Low Quality Concrete
Concrete is composed of cement, aggregate and just enough water to make it thick but pourable. The ratio of water to cement is the key factor in producing strong, durable concrete. Too much water limits the strength of the concrete. Too little water causes concrete to dry out quickly, becoming brittle and susceptible to pitting. It also reduces the ability of cement to react to hydration, which decreases the longevity of the slab.
The best time to pour a concrete driveway is early spring or summer, when dry, warm weather is expected for at least seven days while the concrete cures. Freezing temperatures wreak havoc on new concrete. The ground expands and contracts as it freezes and thaws, producing excessive pressure for a slab still in the process of hardening. This can cause the top layer of cement to break away, leaving unsightly pits exposed. In addition, deicing chemicals degrade the surface, increasing the number and severity of pits.
A yard with poor drainage threatens both the foundation and surface of the driveway. Standing water seeps into the porous concrete, weakening the concrete and forming pits and fine cracks. Driveways are typically laid on a slight slope so water will flow to the side or bottom of the driveway. Installing underground drain pipes down the lowest side of the driveway will carry moisture away from the surface and prevent water from building up.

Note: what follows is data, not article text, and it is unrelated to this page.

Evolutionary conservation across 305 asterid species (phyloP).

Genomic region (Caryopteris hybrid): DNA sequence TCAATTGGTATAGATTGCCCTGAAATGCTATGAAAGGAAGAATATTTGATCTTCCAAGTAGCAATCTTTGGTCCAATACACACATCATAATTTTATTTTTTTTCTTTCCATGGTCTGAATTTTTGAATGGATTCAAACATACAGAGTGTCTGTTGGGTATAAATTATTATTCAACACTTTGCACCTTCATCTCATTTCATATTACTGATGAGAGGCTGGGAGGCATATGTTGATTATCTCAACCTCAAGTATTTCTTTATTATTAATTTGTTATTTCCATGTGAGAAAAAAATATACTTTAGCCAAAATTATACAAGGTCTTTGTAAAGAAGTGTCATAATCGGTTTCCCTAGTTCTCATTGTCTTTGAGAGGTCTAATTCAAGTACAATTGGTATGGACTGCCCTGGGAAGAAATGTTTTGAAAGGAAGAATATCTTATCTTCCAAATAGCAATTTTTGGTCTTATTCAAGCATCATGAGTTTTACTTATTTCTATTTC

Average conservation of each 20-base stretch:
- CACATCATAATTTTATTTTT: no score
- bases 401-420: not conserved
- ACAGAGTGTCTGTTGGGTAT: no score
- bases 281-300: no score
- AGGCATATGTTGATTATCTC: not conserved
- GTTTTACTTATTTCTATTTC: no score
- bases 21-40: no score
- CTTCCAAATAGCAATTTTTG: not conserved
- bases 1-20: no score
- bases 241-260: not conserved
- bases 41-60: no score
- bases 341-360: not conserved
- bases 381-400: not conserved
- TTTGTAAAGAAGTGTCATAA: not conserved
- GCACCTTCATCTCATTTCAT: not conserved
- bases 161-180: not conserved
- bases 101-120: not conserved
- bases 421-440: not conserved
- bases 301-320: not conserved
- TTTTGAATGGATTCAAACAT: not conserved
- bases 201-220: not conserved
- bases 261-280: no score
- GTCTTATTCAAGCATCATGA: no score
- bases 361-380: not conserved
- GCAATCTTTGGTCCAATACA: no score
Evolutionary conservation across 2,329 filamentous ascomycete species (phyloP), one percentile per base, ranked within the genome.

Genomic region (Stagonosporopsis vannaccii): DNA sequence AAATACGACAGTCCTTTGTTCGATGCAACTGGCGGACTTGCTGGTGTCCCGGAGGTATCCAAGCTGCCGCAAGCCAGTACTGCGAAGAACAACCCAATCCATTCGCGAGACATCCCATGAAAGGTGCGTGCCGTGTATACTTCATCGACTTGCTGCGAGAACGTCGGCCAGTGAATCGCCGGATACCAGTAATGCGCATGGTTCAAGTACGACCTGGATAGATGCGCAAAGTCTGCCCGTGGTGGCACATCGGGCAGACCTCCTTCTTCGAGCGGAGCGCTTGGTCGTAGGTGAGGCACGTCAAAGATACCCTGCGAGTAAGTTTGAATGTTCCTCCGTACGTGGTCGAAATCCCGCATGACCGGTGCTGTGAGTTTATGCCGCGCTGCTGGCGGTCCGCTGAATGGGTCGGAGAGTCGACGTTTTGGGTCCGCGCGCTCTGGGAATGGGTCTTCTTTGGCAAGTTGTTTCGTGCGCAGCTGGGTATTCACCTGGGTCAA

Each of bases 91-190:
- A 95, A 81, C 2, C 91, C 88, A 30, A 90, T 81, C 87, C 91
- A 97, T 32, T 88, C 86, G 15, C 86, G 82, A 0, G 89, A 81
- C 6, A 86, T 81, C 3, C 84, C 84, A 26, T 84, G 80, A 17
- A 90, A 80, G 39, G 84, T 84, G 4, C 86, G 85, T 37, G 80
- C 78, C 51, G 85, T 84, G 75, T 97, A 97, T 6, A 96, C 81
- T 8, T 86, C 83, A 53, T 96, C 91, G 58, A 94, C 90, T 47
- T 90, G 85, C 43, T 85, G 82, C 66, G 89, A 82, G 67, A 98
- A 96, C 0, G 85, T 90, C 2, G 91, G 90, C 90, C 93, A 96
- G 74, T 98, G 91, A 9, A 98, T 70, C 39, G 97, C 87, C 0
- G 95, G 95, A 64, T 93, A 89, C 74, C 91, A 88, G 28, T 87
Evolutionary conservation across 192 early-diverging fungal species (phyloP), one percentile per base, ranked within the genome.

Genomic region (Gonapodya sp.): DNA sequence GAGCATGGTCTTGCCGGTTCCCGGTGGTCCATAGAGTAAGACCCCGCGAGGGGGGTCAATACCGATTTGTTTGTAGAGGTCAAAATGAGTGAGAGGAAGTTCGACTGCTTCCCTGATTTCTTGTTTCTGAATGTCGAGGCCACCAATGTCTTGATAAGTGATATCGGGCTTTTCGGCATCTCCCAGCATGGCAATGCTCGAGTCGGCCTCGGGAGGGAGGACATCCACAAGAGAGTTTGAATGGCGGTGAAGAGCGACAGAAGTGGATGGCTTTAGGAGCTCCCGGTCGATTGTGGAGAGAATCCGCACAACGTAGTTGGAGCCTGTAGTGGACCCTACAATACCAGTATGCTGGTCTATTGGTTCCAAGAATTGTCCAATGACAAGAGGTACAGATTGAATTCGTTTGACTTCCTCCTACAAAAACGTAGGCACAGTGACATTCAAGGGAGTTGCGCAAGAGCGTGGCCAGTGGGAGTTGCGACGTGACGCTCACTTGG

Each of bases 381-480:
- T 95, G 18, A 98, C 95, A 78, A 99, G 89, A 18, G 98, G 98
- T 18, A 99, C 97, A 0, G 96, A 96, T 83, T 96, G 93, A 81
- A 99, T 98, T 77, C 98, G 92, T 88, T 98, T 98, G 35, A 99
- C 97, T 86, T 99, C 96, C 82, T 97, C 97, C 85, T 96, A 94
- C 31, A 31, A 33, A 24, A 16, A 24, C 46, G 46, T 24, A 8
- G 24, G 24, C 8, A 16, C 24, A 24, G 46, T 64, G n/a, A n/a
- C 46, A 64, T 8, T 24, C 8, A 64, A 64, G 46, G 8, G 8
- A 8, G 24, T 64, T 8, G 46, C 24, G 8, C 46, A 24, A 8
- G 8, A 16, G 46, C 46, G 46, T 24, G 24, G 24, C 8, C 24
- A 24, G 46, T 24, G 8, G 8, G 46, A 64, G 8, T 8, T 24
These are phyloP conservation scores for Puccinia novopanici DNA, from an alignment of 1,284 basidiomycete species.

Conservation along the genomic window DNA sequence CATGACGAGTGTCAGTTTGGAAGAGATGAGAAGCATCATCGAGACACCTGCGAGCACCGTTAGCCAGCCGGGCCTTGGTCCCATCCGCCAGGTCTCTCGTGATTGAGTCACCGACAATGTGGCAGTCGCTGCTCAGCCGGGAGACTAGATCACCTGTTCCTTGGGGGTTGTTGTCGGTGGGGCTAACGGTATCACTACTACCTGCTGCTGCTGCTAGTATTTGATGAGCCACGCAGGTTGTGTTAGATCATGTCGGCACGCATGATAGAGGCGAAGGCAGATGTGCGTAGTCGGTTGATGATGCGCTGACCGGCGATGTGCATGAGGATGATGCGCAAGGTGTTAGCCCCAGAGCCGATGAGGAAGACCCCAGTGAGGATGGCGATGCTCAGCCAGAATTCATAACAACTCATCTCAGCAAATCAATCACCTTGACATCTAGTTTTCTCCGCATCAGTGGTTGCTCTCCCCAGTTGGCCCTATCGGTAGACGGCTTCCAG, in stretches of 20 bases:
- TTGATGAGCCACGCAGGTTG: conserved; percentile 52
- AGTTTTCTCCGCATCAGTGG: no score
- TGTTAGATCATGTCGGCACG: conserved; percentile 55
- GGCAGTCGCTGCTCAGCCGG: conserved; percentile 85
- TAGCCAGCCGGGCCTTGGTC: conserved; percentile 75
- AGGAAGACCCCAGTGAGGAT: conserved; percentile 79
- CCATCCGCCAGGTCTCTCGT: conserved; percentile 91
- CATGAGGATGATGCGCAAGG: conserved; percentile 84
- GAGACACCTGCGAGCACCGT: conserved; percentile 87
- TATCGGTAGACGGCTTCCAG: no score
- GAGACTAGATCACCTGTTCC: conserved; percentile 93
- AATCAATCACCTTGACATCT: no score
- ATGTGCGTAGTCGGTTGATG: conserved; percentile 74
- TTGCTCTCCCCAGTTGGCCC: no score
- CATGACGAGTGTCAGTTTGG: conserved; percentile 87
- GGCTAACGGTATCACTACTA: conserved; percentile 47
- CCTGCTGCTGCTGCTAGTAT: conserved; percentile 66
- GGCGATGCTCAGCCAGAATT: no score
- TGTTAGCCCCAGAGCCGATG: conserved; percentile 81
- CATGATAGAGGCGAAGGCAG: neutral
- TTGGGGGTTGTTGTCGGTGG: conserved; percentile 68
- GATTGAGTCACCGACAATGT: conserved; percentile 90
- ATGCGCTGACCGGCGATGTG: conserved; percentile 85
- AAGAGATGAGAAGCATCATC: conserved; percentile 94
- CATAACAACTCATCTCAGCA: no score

Repairs and Maintenance
Repairing a driveway with excessive pits helps stop the damage from spreading and significantly improves the driveway’s appearance. Grind down the pitted surface until it is level, and resurface the driveway with a polymeric cementitious overlay. Slow-cure the overlay for a week by laying breathable fabric over the surface. After the driveway cures, seal the resurfaced driveway with a deep penetrating, waterproof sealer.